Janet Yellen will signal continuity with her predecessor Ben Bernanke in her first public appearance as Federal Reserve chairwoman before the House of Representatives on Tuesday morning, saying that she expects the Fed to continue to taper its asset purchases in "measured steps" in the months ahead.
In prepared testimony for her appearance before the House Financial Services Committee, Yellen ruled out the possibility that recent weak jobs data could prompt the Fed to put the tapering process on hold after reducing the size of the Fed's monthly bond purchases from $85 billion to $65 billion over the past two monetary policy meetings.
Yellen will say that the cumulative progress in labor markets since the purchases began is enough to justify slowing the stimulus purchases, but the Fed's actions are dependent on incoming data continuing to show improvement.
In her testimony, Yellen will also play down the risk posed by turmoil in emerging markets to the U.S. economy. She will also project that inflation, after running at about 1 percent in 2013, will move back in line with the Fed's goal of 2 percent over the medium term.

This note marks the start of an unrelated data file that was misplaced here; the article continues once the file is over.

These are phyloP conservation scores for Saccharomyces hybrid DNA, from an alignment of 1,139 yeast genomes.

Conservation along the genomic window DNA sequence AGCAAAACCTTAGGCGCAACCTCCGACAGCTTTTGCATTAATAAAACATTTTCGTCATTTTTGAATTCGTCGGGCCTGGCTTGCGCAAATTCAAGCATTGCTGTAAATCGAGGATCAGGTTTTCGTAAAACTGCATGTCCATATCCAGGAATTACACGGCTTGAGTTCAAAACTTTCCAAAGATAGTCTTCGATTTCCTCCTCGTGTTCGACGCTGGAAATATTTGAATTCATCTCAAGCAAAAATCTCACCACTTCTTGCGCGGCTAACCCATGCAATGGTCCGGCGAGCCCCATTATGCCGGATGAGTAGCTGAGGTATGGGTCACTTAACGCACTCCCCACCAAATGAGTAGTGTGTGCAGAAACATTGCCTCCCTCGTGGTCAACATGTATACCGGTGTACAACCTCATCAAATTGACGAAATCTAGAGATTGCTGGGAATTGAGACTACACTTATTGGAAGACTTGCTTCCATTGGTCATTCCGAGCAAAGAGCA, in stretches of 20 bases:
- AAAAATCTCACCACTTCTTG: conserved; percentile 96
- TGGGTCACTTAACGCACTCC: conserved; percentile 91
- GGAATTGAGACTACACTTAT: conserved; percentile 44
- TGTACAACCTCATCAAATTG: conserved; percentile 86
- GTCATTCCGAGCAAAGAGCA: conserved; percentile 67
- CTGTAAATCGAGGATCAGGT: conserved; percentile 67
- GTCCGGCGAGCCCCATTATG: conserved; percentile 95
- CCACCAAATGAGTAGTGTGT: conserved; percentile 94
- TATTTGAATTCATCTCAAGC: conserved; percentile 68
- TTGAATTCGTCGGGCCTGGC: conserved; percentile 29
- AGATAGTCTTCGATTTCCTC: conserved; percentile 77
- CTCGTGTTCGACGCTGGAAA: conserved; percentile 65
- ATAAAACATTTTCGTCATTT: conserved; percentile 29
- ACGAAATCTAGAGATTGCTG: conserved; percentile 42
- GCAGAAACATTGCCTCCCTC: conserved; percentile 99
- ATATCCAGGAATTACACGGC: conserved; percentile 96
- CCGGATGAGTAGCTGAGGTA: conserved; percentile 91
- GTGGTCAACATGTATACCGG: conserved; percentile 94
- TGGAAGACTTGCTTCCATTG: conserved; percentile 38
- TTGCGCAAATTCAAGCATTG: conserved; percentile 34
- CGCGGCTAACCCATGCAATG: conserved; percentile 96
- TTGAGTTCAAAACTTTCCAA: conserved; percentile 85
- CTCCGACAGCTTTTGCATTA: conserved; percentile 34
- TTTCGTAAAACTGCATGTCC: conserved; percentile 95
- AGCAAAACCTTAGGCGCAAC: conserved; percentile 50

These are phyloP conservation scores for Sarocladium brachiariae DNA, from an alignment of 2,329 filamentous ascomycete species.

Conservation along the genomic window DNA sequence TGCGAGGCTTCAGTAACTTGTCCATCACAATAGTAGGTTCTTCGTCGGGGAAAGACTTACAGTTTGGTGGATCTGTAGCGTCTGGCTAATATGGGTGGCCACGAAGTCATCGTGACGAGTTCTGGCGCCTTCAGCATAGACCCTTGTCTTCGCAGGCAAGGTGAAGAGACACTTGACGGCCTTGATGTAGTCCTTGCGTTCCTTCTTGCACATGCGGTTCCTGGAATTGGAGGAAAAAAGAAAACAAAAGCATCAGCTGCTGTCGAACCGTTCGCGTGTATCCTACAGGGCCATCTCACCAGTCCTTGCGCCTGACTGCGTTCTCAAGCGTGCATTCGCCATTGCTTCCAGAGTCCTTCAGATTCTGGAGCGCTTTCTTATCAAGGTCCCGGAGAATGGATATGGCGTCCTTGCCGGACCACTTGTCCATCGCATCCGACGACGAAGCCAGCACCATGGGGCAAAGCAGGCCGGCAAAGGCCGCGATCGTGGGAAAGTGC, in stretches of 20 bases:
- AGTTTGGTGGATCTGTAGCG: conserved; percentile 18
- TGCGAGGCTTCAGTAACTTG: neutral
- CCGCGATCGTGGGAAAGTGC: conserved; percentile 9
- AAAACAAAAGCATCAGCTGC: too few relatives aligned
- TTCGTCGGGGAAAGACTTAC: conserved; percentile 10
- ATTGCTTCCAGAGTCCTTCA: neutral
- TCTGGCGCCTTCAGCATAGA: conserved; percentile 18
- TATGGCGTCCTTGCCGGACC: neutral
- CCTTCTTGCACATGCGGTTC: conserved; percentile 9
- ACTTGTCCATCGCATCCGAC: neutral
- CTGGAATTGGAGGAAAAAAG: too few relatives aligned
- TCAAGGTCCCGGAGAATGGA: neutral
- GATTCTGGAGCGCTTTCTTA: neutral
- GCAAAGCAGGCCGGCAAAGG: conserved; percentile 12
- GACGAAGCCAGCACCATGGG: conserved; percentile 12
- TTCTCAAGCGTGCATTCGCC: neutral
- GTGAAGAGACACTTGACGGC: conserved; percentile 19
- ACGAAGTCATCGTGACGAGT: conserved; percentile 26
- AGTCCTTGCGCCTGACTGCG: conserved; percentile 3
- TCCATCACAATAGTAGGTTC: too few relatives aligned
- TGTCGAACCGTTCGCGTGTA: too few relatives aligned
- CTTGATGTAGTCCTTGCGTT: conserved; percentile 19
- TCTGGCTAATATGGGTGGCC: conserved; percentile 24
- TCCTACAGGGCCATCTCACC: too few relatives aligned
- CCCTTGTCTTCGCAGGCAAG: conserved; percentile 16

As for the Fed's continued policy of near-zero short-term interest rates, Yellen provided no update to the Fed's guidance that they will remain near zero until "well past the time" that unemployment falls below 6.5 percent. The unemployment rate fell to 6.6 percent in January, raising questions about whether and how the Fed will add further detail to its plans for rates.
In short, Yellen is planning to signal no significant policy moves with her testimony today. It remains to be seen whether she will offer new details about Fed policy when congressmen question her.